- Dr. Barabara Burns: Child Studies Department
- Adriana Meza-Gutierrez: Thriving Neighbors Program Director
Community Members and Co-authors:
- Maria Gallardo: Education Manager at Sacred Heart Community Service
- Robert Gil: Director of Self-Sufficiency at Sacred Heart Community Service
- Maria Soledad
- Tellez Gutierrez
- Juanita Escamilla
SCU Student Contributor:
- Jasmine Jimenez
Hours of Engagement:
674.5 hours (2018-2019)
The Resilient Families Program, now known as Safe Secure and Loved (SSL), was designed by former Child Studies Chair Barbara Burns to help enhance cognitive development and parent-child attachment for babies to six-year-old children. SSL brings SCU students together with community agencies and neighborhood residents to engage in a six-part course that improves family wellbeing while helping both college students and community parents to better understand the psychology of early childhood development.
Safe, Secure, & Loved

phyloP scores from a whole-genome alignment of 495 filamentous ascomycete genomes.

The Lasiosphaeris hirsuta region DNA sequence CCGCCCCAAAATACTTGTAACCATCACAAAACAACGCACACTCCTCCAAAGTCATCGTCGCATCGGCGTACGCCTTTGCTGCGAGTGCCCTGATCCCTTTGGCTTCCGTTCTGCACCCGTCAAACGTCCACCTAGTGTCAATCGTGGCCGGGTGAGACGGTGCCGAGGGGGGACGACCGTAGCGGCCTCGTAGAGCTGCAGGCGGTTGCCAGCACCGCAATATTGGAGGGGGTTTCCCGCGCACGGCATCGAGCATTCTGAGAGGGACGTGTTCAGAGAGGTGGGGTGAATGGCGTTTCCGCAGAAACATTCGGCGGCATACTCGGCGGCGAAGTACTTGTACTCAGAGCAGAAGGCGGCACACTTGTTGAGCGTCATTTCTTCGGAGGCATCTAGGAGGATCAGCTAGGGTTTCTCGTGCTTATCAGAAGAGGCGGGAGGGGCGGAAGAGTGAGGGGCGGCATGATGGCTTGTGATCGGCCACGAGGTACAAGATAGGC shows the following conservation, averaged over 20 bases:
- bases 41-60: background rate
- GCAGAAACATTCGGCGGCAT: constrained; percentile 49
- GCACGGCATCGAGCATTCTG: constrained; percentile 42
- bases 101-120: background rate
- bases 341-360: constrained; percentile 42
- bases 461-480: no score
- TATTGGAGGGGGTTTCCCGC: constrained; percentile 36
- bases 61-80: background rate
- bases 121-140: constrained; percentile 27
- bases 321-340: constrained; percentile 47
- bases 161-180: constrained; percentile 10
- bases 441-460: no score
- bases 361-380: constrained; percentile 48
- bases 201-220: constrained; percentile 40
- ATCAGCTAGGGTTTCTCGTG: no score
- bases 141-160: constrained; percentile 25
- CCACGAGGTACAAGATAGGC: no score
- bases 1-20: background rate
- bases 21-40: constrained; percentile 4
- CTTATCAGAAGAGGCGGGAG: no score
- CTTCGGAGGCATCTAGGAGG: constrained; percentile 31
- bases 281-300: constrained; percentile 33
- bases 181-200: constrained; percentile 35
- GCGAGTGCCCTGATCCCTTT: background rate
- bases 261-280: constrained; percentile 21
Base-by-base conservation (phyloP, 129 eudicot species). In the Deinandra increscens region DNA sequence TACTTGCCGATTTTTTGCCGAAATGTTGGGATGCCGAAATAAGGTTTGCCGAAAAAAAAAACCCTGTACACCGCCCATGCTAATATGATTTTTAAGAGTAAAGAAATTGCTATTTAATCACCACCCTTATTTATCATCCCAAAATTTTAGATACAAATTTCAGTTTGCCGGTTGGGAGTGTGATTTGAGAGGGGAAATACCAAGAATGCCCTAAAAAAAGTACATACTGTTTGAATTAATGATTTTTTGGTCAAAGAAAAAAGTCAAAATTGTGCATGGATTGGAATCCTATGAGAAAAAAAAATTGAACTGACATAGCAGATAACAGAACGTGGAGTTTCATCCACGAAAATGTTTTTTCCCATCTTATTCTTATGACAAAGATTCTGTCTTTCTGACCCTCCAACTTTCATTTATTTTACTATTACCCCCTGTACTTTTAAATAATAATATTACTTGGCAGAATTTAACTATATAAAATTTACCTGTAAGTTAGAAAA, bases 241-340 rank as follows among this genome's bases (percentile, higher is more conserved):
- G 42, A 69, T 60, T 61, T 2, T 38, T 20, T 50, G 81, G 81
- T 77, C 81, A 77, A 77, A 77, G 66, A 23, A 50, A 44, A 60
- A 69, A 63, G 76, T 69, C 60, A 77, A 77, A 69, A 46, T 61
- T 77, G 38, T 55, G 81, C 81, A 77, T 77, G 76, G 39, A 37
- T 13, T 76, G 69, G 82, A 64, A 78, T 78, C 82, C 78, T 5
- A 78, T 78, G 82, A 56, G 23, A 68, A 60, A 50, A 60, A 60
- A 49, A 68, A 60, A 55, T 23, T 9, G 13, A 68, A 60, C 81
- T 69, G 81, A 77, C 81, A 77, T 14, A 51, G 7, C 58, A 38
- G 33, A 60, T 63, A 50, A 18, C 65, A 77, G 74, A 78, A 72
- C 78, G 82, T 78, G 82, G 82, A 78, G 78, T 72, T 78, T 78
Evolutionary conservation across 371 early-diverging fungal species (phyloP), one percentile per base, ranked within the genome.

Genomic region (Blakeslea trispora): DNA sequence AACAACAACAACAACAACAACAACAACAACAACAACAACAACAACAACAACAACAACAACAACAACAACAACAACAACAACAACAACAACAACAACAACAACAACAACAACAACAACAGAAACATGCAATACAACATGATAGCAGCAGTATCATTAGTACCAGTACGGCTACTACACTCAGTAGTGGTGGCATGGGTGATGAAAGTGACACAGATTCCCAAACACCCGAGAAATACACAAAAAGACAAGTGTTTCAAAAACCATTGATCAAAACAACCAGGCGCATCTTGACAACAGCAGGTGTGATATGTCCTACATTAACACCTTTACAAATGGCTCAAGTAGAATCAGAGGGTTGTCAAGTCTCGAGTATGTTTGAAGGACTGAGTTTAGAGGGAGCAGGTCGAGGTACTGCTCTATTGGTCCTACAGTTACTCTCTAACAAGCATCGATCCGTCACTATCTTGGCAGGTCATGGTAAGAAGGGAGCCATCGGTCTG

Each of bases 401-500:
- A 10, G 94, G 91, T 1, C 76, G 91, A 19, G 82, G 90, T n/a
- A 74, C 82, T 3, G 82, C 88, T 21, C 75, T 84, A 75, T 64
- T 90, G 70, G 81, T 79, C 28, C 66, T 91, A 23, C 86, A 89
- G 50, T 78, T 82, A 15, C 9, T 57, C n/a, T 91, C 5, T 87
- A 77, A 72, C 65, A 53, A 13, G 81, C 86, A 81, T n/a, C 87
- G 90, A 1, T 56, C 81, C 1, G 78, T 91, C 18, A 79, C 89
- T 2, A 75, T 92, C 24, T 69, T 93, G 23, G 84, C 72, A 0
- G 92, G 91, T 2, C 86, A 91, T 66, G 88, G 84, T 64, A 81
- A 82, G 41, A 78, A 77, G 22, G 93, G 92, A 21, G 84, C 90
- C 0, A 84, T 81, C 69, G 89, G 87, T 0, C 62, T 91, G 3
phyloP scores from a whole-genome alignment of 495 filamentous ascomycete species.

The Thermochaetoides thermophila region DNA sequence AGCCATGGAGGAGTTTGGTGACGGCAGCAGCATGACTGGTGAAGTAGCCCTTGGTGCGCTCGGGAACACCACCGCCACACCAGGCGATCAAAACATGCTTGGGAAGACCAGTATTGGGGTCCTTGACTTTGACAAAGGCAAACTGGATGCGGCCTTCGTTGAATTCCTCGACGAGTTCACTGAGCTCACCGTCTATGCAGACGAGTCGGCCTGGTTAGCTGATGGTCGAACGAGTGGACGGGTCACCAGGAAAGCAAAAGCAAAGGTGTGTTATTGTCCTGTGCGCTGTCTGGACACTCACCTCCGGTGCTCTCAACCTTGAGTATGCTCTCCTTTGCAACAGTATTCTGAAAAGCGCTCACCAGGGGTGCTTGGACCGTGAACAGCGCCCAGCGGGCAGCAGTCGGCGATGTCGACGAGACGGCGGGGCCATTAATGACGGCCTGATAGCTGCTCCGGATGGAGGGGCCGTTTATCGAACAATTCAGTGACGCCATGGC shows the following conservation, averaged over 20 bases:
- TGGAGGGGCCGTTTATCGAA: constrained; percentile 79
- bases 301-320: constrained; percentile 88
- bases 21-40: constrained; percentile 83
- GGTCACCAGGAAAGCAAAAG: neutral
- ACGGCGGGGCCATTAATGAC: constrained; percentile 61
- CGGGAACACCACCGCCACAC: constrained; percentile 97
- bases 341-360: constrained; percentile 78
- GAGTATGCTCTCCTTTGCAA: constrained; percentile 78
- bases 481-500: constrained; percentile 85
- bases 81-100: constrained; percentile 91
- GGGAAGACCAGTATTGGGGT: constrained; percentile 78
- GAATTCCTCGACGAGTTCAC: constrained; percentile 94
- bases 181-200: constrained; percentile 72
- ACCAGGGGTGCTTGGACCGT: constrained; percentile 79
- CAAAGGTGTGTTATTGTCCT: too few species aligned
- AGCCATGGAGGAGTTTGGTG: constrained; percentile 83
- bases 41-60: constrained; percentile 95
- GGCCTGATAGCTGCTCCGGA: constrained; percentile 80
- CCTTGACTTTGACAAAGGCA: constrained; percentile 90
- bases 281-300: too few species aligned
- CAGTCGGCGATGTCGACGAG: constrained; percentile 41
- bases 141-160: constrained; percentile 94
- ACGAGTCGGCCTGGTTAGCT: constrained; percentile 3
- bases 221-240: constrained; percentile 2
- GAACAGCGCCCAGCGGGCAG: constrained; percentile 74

Resilient Families Community Movement
Healthy parenting and family resilience in early childhood has been shown to be an important factor in promoting school readiness, school achievement, and preventing adolescents from participating in high-risk behaviors. The Resilient Families Program (RFP) through the Thriving Neighbors is a parent education program in the Greater Washington Neighborhood designed and implemented by faculty and students of the Child Studies Department to promote healthy parenting and psychological strengths that buffer the impact of high risk community environments. RFP focuses on increasing young children’s resilience by supporting parents’ ability to provide their children with sensitive and responsive caregiving. To accomplish this, 6-week RFP workshops were designed to develop parents’ knowledge about family activities that are centered on the three building blocks of resilience (strengthening parent-child attachment, promoting self-regulation skills important for children’s school readiness and school success, and supporting better management of parenting stress). In addition, each week parents complete diaries of weekly hassles and family game-playing at home.